King Ceasor University, Uganda
Scientific Tracks Abstracts: J Dermatol Dis
Background Atopic Dermatitis (AD) is one of the most prevalent and growing chronic inflammatory skin diseases in African . AD care is limited in African due to lack of information about the disease amongst primary care workers, limited access to dermatologists, lack of proper training of healthcare workers and shortage of appropriate treatments  We designed and implemented Prisons Telederma project based on the recommendations of the International Society of Atopic Dermatitis. Our goal was to increase access to dermatologist-led care for prisoners with AD through teledermatology in Uganda. Approach We trained prison staff on AD diagnosis and treatment using an adapted American Academy of Dermatology (AAD) Childhood AD Basic Dermatology Curriculum. This training was followed by blended e-learning and webinars facilitated by Consultant Dermatologists with local knowledge of AD care practices, WhatsApp group discussions and sharing pigmented skin AD pictures and treatment via zoom meetings. We then used Store-and-forward Teledermatology . to share AD skin photos with senior dermatologists. Collected locap photos were used to drafted an iconographic atlas AD of pigmented skin for use as a job aid by general physicians. We monitored AD patients using a Patient Oriented Eczema Measure (POEM) tool . We held four advocacy meetings to persuade relevant stakeholders to increase supplies and availability of first-line AD treatments such as emollients in prison health facilities. Results 1. Draft iconographic atlas of the main dermatoses in pigmented skin 2. Increased proportion of prison physicians with adequate knowledge of AD and teledermatology from 20% to 80% 3. Increased proportion of prisoners with AD reporting improvement in POEM scores from 25% to 35% in one year. 4. Increased proportion of prisoners with AD seen by consultant dermatologist through teledermatology from 0% to 20% 5. Increased the availability of AD recommended treatments in prisons health facilities from 5% to 10%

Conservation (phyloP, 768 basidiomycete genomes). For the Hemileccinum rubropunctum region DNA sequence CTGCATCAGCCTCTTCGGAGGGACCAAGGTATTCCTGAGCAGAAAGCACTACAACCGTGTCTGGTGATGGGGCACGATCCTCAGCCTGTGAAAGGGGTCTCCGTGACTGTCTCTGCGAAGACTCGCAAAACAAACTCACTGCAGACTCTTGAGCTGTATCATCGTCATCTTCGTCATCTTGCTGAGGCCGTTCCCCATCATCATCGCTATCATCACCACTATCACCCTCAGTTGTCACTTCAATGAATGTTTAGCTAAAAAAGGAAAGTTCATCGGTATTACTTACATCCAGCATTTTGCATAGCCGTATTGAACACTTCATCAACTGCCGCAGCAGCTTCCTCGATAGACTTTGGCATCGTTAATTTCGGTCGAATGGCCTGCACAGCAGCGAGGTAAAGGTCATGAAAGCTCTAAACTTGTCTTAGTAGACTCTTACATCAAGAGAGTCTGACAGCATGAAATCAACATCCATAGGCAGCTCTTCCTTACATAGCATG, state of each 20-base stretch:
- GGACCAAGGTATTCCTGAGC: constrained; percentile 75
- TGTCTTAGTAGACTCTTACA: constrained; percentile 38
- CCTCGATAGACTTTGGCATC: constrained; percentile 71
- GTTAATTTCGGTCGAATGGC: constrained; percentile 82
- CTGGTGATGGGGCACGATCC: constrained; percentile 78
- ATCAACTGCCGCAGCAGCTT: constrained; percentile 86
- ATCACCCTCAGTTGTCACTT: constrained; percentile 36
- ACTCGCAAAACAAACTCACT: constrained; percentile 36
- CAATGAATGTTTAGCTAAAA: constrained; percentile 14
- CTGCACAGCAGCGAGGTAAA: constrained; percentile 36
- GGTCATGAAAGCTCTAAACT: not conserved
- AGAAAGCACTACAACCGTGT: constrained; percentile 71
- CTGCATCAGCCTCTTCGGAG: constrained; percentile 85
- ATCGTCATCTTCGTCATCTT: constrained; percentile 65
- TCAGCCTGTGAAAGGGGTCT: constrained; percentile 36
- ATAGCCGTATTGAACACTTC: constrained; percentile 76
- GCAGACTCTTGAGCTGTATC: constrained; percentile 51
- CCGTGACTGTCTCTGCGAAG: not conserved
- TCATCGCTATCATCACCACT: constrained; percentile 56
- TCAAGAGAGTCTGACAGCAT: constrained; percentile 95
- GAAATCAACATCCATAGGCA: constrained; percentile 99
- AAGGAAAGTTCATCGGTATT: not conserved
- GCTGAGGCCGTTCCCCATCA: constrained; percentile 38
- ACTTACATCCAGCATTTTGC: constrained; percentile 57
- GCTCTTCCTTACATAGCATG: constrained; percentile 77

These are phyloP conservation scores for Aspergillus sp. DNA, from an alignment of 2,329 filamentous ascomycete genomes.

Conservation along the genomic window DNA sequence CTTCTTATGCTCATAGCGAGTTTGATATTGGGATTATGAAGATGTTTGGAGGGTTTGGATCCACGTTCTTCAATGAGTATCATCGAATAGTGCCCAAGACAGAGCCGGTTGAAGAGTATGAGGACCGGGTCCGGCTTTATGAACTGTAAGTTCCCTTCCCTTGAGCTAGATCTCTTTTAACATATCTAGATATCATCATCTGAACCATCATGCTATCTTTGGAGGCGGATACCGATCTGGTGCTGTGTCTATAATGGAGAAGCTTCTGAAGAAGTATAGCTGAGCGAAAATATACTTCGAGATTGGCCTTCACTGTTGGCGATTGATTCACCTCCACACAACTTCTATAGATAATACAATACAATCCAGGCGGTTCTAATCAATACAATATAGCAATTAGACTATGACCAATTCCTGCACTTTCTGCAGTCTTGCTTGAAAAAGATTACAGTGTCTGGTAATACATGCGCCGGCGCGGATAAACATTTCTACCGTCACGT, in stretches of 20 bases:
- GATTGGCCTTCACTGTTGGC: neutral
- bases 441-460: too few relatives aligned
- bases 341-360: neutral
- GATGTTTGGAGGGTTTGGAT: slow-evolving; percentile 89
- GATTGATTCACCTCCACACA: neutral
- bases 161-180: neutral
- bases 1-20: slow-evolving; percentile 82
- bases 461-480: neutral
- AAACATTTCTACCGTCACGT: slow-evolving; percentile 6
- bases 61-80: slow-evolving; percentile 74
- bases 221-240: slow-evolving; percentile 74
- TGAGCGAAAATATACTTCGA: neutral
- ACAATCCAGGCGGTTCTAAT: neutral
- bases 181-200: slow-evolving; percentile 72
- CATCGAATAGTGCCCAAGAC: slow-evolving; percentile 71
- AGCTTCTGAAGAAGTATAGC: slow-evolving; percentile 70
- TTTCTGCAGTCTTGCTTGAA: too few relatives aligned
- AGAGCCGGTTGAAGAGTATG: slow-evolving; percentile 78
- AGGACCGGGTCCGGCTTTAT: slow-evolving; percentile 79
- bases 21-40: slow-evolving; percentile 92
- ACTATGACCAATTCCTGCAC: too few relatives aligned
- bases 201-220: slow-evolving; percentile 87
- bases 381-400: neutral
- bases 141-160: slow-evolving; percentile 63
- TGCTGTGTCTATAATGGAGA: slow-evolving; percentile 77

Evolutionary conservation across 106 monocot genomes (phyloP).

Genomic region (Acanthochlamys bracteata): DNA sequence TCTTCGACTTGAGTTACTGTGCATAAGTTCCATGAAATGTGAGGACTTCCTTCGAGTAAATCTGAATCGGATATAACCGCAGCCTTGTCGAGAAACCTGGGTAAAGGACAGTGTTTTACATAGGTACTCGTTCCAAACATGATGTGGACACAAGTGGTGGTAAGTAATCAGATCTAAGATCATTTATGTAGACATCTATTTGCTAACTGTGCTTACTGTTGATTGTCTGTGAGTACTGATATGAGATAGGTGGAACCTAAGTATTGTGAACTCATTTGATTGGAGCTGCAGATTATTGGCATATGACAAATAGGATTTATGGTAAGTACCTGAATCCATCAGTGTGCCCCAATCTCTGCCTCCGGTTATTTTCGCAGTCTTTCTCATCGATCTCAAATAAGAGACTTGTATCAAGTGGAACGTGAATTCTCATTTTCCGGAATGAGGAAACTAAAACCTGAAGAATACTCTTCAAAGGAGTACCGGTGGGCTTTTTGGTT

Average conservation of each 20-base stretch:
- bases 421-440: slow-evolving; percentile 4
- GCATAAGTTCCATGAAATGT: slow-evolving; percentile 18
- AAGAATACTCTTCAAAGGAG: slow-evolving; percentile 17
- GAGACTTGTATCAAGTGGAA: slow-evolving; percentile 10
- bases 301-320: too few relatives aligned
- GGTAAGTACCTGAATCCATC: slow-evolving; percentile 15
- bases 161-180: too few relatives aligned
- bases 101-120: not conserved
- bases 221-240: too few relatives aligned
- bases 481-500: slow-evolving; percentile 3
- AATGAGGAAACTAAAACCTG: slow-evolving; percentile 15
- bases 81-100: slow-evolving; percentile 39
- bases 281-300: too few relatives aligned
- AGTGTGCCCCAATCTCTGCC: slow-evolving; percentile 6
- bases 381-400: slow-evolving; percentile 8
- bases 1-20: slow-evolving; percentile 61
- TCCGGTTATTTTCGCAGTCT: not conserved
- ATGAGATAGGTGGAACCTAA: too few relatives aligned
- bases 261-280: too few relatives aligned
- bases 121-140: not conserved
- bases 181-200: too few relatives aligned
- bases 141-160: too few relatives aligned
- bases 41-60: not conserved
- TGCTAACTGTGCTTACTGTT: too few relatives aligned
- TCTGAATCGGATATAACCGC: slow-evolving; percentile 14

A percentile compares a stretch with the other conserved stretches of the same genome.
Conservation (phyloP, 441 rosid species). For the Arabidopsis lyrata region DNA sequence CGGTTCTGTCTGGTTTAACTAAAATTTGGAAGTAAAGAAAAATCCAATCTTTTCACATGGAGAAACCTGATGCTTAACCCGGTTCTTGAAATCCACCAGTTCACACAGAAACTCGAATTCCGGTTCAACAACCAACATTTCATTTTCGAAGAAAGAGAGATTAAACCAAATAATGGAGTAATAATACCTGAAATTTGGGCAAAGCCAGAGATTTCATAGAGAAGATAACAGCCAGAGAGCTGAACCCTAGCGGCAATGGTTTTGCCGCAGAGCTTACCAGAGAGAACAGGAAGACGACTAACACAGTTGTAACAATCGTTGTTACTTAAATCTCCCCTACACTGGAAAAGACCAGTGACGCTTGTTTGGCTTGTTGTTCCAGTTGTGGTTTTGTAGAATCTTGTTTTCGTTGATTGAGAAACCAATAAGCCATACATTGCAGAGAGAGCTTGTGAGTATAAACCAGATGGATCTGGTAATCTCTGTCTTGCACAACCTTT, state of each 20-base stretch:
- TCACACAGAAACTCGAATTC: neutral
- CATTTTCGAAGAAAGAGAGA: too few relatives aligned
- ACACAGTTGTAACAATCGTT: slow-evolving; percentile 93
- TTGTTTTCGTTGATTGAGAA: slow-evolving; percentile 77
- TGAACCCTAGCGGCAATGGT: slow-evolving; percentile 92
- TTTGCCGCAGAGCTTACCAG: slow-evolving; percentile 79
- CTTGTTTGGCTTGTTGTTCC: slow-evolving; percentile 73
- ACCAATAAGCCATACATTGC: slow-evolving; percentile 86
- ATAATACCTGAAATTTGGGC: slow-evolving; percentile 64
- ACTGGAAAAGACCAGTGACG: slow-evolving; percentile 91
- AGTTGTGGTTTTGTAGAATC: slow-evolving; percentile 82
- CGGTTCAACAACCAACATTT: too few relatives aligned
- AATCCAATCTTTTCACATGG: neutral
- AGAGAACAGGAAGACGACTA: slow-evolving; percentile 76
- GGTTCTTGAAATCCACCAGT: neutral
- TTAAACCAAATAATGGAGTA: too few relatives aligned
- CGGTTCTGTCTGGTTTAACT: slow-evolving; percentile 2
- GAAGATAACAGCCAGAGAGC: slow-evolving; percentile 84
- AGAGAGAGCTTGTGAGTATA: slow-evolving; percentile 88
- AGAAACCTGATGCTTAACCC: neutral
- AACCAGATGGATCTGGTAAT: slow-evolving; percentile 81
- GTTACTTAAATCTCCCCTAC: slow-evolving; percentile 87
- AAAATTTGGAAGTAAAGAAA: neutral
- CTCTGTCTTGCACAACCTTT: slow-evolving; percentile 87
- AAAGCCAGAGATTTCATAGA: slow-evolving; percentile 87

Innocent Atuhe is the Director of the Centre for Research, Innovations and Commercialization at King Ceasor University. He is a Senior Physician and an international Health Care Quality Improvement Specialist with interests in new health care design and delivery. He is a trainer and mentor in quality improvement for the Ministry of Health and USAID. He is a researcher in use of telehealth to improve health care delivery in resource limited countries.